The special campaign showed that authentically anchored collaborations and the close collaboration in the Danish music business create potential for sync success.
The day before SPOT On Denmark was to take place in the Christmas-colored Köln venue Stadtgarten, MXD and the SPOT Festival had invited ten Danish and ten German music business people to a workshop focusing on “sync”. The sync campaign kicked off with two keynote presentations, after which the stage was set for speed dating and pitching of ideas among the participants.
The two presentations showed two different approaches to the topic.
The first one was held by Robin Hoffmann and Steffen Wist from the German music supervisor company HearDis!, who told the audience about their collaboration with Danish Kasper Bjørke and Hugo Boss. “In our Hugo Artist Project we select two artists each year who are used in many of the Hugo Boss marketing channels, and Bjørke is one of them”, says Stefan Wist. He continues, “it’s all about creating connection between bands and brands. Bjørke and Hugo Boss are a perfect match, which works because both parties are committed to the project and to each other. Bjørke is into fashion, is good-looking and likes the clothes from Hugo Boss. Hugo Boss for its part uses Bjørke’s interest in gourmet food, which he blogs about on the Hugo Boss website. Conversely, Bjørke benefits from the enormous range of the Hugo Boss marketing machine to promote himself and in some cases he is backed financially by Hugo Boss – for instance for a new video. In that way it really becomes more of a win-win collaborative project than a sponsorship in the traditional sense”.
The second presentation – by Milena Fessmann, music supervisor at Cinesong and raido host/ DJ at the Berlin station RadioEins, represented the part of the sync industry that works to find music for films. Fessman explain what her job involves, “When I get a script and a budget from a director or producer and I am asked to find music for it, I have to be “the bad guy” right from the start and tell them what is possible and what isn’t. Part of my job is to come up with suggestions for suitable music, but especially to clear rights between the copyright holder of the music and the film”.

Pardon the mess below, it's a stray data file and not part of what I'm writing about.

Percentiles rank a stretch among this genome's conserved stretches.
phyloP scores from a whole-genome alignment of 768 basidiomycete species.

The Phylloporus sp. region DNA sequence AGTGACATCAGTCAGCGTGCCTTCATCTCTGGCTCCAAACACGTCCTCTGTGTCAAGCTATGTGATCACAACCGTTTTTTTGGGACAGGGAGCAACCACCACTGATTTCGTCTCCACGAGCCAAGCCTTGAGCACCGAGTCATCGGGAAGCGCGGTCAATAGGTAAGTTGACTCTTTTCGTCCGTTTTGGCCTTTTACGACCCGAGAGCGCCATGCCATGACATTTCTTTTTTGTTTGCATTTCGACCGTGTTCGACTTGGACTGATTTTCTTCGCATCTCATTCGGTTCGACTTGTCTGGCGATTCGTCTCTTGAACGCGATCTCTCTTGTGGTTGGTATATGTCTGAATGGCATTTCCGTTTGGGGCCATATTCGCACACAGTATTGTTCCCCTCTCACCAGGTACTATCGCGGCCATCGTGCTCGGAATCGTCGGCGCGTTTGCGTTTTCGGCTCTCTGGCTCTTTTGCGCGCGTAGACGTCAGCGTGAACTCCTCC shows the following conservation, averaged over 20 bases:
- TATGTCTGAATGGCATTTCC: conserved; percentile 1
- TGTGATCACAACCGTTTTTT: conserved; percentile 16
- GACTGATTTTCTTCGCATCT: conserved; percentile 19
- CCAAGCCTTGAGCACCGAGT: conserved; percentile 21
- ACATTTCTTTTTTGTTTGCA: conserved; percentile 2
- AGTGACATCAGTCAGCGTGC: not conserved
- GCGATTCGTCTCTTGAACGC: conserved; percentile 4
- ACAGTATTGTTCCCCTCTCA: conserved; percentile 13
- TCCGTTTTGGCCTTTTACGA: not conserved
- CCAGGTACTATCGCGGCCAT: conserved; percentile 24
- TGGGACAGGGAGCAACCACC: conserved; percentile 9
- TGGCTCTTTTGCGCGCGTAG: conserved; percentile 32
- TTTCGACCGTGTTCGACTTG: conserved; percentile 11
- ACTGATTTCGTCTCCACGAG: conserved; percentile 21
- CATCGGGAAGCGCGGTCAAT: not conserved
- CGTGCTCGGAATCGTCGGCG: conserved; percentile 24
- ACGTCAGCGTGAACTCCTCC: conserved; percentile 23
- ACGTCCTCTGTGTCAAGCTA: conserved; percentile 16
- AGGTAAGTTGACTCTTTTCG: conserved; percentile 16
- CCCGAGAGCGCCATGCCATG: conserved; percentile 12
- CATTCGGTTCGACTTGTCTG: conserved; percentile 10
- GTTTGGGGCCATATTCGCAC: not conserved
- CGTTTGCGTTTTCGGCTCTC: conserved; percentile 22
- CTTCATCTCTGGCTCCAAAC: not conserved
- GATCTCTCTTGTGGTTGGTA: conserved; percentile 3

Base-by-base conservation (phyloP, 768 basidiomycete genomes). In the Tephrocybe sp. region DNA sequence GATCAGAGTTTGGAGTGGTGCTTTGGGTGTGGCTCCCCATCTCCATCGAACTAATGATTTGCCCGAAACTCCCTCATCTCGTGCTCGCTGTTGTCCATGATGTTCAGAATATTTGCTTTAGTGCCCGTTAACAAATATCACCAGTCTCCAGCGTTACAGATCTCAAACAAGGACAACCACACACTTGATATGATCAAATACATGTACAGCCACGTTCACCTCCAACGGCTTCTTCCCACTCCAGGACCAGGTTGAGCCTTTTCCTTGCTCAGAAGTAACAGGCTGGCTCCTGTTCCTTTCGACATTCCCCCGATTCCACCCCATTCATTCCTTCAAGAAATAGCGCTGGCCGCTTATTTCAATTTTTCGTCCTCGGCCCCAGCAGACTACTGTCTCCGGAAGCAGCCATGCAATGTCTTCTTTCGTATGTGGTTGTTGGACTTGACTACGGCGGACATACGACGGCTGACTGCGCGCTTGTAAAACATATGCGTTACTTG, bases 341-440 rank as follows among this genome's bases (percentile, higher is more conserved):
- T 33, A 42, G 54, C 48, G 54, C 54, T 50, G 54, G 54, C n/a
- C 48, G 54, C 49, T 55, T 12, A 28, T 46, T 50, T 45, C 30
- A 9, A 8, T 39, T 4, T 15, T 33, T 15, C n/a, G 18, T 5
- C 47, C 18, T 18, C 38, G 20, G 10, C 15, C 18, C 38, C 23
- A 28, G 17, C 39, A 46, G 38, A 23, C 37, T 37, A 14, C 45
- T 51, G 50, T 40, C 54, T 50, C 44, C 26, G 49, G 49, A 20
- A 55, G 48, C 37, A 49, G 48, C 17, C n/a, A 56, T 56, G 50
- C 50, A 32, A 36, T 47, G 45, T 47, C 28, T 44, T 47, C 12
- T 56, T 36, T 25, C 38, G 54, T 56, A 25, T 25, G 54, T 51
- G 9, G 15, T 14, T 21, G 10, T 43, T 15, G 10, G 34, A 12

She adds, “I was really impressed with the quality of the music I have been introduced to at this speed dating session. I’m crazy about Scandinavian music and I also play it a lot as a DJ so I have had several useful inputs.”
Another music supervisor, Pia Hoffmann, also talks of how useful it has been to hear unreleased Danish music, “When for instance I am asked to find music for a modern film, a Rihanna hit won’t work, because the audience will associate the film with 2012 even though the film won’t be released before 2013 and takes place in 2013. The Danish music business seems very professional to me and they distinguish themselves by knowing about all the partners around the artist: publisher, if the artist is on Spotify, if the music is available in an instrumental version, etc. The joint forces in the Danish music business make my job significantly easier. Therefore I would like to spend money on Danish music”.
Click here to read about the SPOT On Denmark showcase including concert reviews and a comment from Gunnar Madsen on Denmark’s strengthened anchoring in the German market.